A Benefit of Brexit - United Kingdom leaving the European Union - Amazingly low 30 year mortgage rates. http://sullivanteam.com/pages/news
Here’s how existing-home sales fared across the country in May:
- Northeast: existing-home sales rose 4.1 percent to an annual rate of 770,000, and are now 11.6 percent above a year ago. Median price: $268,600, which is 0.1 percent below May 2015.
- Midwest: existing-home sales fell 6.5 percent to an annual rate of 1.3 million in May but are still 3.2 percent higher than a year ago. Median price: $190,000, up 4.8 percent from a year ago.
- South: existing-home sales rose 4.6 percent to an annual rate of 2.28 million in May and are now 6.5 percent above a year ago. Median price: $211,500, up 5.9 percent from a year ago.
- West: existing-home sales climbed 5.4 percent to an annual rate of 1.18 million in May but are still 1.7 percent lower than a year ago. Median price: $346,900, which is 7.7 percent above a year ago.
- Housing inventories: Total housing inventory at the end of May increased 1.4 percent month-over-month to 2.15 million existing homes for sale. That is 5.7 percent lower than a year ago. At the current sales pace, unsold inventory represents a 4.7-month supply.
"Existing inventory remains subdued throughout much of the country and continues to lag even last year's deficient amount," says Yun. "While new-home construction has thankfully crept higher so far this year, there's still a glaring need for even more, to help alleviate the supply pressures that are severely limiting choices and pushing prices out of reach for plenty of prospective first-time buyers."
All-cash sales: Buyers paying in cash accounted for 22 percent of all transactions in May, down from 24 percent a year ago. Individual investors account for the biggest bulk of all-cash sales. Investors purchased 13 percent of homes in May, down from 14 percent a year ago.
Distressed sale Foreclosures and short sales dropped to 6 percent of all sales last month, down from 10 percent a year ago. Foreclosures comprised 5 percent of sales in May while short sales represented 1 percent of sales. On average, foreclosures sold for a discount of 12 percent below market value while short sales were discounted 11 percent.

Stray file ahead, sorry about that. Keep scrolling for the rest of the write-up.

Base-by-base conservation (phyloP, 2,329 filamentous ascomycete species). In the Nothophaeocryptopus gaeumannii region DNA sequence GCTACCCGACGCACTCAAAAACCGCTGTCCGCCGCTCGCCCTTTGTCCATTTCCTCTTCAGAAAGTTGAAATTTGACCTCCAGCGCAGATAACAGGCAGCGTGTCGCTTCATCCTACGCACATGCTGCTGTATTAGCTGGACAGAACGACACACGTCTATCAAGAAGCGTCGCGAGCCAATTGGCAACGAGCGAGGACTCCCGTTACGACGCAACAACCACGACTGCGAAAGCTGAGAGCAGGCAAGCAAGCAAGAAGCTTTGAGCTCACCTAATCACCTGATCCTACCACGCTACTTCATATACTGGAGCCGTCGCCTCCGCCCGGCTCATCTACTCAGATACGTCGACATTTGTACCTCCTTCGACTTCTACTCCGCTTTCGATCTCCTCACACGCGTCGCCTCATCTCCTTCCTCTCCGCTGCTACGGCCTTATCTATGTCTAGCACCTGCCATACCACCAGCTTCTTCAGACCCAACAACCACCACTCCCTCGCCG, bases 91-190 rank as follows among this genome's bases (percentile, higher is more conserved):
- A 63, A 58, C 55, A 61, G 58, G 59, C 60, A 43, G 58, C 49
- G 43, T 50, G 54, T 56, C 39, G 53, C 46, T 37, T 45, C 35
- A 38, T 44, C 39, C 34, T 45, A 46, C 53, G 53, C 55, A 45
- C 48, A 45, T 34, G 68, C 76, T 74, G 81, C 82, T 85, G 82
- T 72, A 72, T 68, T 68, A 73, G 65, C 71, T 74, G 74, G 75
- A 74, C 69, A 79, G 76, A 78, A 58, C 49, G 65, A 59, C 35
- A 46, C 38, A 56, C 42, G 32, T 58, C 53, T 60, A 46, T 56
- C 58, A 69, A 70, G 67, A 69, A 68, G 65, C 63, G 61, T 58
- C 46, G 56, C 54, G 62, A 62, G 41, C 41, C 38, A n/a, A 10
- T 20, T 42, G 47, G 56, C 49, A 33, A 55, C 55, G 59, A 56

Days on the market: Properties spent less time on the market in May, selling, on average, after 32 days. That's below the average time on market a year ago (40 days) and the shortest time since NAR began tracking such data in May 2011. Forty-nine percent of homes sold in May were on the market for less than a month, also the highest percentage since May 2011. Short sales were on the market the longest, at a median of 103 days in May, while foreclosures sold in 51 days. Non-distressed homes took 30 days.
Millennials Choose Parents’ Homes Over Romance
Mom and dad must make cool roommates. Young adults between the ages of 18 to 34 are more likely to live with a parent than to get married or move in with a romantic partner, according to a newly released analysis of Census data by the Pew Research Center.
This is the first time in more than 130 years in which young adults have chosen their parents’ homes over forming their own households, the study notes. In 2014, 32.1 percent of young adults were living with a parent. On the other hand, slightly fewer—31.6 percent—were living in a household formed upon a “romantic relationship,” either with a spouse or a partner, according to Pew’s analysis.
What do you think? The National Association of Home Builders recently issued a report, “Missing Young Adult Households,” which attributes the lack of demand for single-family homes to millennials opting to live with their parents longer.
The trend for young adults to live with their parents longer grew more pronounced after the Great Recession in 2008. Fewer job opportunities forced some young adults to move back home. Also, young professionals are delaying marriages longer (with one in four young adults who may never marry), and the trend of young adults living together has “substantially fallen since 1990,” according to researchers.
Young men are living at the family home at the greatest numbers. About 35 percent of young adult men were living with a parent compared to 29 percent of women. About 14 percent of 18 to 34 year olds live alone, the study shows.
Source: “Living with Parents Is Most Common Arrangement for Young Adults,” Chicago Tribune (May 25, 2016)
Phantom 4 Review: DJI’s New Drone Outsmarts Bad Pilots
The new Phantom 4 drone from DJI keeps pilots from getting into crashes with computer vision that can sense and avoid obstacles including trees, buildings and people. WSJ Personal Tech columnist Geoffrey A. Fowler takes it for a test flight, including a head-on game of chicken.
The first thing I did with DJI’s new Phantom 4 drone was fly straight toward a tree.